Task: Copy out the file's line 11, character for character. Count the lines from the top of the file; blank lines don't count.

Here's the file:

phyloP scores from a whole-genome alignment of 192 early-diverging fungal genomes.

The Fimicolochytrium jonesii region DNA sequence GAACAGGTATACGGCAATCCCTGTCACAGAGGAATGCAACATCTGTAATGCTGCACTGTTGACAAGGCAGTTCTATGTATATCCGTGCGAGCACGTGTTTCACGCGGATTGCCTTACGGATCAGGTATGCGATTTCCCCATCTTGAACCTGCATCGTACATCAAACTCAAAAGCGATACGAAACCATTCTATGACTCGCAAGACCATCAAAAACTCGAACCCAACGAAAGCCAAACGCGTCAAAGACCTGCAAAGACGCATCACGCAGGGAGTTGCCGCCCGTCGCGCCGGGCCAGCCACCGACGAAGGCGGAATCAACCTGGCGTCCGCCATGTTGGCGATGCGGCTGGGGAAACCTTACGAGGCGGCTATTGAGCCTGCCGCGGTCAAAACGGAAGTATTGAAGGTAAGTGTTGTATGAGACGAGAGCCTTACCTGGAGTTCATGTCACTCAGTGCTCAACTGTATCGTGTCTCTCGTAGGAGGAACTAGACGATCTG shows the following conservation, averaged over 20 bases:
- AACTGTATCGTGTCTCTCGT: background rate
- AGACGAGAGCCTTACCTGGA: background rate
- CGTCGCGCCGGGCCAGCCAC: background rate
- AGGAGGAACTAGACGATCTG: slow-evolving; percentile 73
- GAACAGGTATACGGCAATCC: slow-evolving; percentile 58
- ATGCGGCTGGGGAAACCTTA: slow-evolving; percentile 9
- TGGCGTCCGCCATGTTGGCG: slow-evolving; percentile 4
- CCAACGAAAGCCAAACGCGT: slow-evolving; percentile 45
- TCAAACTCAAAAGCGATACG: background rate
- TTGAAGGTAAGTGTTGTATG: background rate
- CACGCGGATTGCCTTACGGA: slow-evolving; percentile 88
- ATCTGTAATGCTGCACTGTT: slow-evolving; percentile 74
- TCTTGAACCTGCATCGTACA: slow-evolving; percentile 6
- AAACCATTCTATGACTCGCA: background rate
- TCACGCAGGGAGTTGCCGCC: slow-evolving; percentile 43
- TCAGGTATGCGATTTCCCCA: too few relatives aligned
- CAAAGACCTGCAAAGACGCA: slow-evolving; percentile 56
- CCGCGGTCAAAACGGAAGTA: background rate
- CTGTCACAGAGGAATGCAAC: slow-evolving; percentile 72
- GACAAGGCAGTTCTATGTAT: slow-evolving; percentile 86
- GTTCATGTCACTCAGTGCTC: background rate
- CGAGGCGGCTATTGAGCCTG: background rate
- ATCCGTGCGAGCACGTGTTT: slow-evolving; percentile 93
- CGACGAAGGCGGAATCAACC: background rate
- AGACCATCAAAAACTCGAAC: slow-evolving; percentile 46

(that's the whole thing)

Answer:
- TCAAACTCAAAAGCGATACG: background rate